- It is an exciting weekend for classical music lovers as the Nairobi Orchestra performs some of the best loved classical works from different eras of the music.
- This second concert of the year by the Orchestra and at the Braeburn Theatre, the venue of their last performance in March.
- For the first time it will feature two Kenyan soloists, David Ralak and Jason Rae with Bernadette Muthoni leading the orchestra.
- The music ranges across the spectrum of classical music with the best works of the outstanding composers of genre.
It is an exciting weekend for classical music lovers as the Nairobi Orchestra performs some of the best loved classical works from different eras of the music.
This second concert of the year by the Orchestra and at the Braeburn Theatre, the venue of their last performance in March. For the first time it will feature two Kenyan soloists, David Ralak and Jason Rae with Bernadette Muthoni leading the orchestra.
The music ranges across the spectrum of classical music with the best works of the outstanding composers of genre.
The “Polovtsian Dance No 17” is a piece from an opera by Alexander Borodin who was one of the prominent composers dedicated to producing uniquely Russian classical music, rather than imitating Western European models. This piece was completed after the composer’s death in 1887 and first performed in St. Petersburg in 1890. The no. 17 refers to its place in the track number sequence in the opera “Prince Igor” if the opening Overture were not counted.
The “Polovtsian Dances” constitute the best known selections from Borodin’s opera and were originally part of Act II of the opera but are now often played as a stand-alone concert piece.
“Dance No. 17” also titled “Polovtsian Dance with Chorus” has become particularly famous with most of its themes incorporated into the 1953 musical “Kismet”
Music was only a hobby for the Russian physician and chemist who also devoted his energies to promoting women’s rights. In addition to the music he composed, his legacy includes a School of Medicine for Women, which he established in St. Petersburg in 1872.
The second piece on the concert program features two pieces, “Summer” and “Winter” from “The Four Seasons” the popular work by Italian composer Antonio Vivaldi which gives musical expression to the seasons of the year. The Nairobi Orchestra will perform two of the four concertos with David Ralak, the widely experienced violinist, as soloist. Ralak also plays with the Kenya National Youth Orchestra and the Kenya Conservatoire of Music Orchestra. The violin concertos were published in 1725 with each separated into three movements, a slow tempo in between two faster ones. While “Winter” uses high strings to evoke icy rain, “Summer” is also known as “Storm” because of the thunderstorm in its final movement. Vivaldi’s original arrangement for solo violin with string quartet and continuous bass (basso continuo) helped define the modern form of concerto of a solo instrument and accompanying orchestra.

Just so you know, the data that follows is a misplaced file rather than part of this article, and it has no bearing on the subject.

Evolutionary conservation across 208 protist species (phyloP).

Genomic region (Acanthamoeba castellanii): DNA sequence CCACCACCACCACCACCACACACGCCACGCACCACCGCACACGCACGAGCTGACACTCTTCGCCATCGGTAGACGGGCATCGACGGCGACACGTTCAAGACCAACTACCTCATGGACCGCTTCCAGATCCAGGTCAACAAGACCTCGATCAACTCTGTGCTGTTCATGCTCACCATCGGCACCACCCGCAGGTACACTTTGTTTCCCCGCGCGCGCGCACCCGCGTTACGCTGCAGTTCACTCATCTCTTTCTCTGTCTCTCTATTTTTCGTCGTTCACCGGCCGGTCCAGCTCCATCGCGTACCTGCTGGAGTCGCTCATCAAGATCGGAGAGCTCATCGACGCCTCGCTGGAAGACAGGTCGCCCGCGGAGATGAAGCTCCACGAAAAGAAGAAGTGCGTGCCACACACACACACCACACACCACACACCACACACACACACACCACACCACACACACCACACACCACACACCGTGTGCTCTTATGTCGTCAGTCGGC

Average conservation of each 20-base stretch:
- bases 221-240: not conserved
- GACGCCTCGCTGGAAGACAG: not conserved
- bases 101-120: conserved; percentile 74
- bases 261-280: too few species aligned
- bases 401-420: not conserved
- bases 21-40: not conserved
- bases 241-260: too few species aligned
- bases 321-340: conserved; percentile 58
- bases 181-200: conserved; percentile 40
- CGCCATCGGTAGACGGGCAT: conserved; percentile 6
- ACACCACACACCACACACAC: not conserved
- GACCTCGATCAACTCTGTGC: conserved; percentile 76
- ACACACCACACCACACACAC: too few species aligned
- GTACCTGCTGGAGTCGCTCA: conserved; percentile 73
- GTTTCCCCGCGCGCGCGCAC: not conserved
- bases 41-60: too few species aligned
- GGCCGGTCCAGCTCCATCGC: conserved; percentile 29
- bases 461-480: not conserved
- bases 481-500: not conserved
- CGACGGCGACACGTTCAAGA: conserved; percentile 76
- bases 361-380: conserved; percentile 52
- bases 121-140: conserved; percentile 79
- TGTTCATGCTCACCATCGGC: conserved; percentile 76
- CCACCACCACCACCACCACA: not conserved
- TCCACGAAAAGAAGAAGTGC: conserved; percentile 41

Another highly regarded young Kenyan musician, Jason Rae, who is also a brass instructor with the Safaricom Youth Orchestra, will play as soloist on the “Thoughts of Love” by American trombone virtuoso and bandleader Arthur Willard Pryor. It is a beautiful solo work for trombone featuring many fast scales, wide leaps and octave jumps. This is one of the most popular pieces out of more than 300 compositions including novelty tunes, ragtime pieces and operettas written by Pryor.
The piece was originally written as a waltz called “Love Thoughts” for John Philip Sousa’s band, in which Pryor was soloist and assistant conductor. Pryor later revised it into the beloved trombone solo known and loved the world over today.
The last piece on the concert program is “Symphony No. 104” which is the last of the twelve pieces composed in 1795 during Joseph Haydn’s two tours of London (the so called London Symphonies). It premiered to great acclaim at the King’s Theatre in London on 4 May 1795 directed by the Austrian composer. It made him the first great composer of symphonies with 12 magnificent pieces that were presented in London. There are four movements in the piece, which is written for a broad range of orchestral instruments, flutes, oboes, clarinets, bassoons, horns, trumpets and strings. This piece features an exuberant finale, which represents everything that is great about Haydn and the classical style that he created. It is a mixture of sophistication and wit that made him the most famous composer of the Classical period (1730 – 1820)
The conductors of the concerts that take place this Saturday and Sunday afternoon are Director of Music Peponi School, James Laight and Bill Rowe, head of Music Daystar University. “For many music teachers this is a busy time of the year with pupils sitting their examinations,” says Laight. “We are however delighted, that we can put on a while concert to entertain our audience.”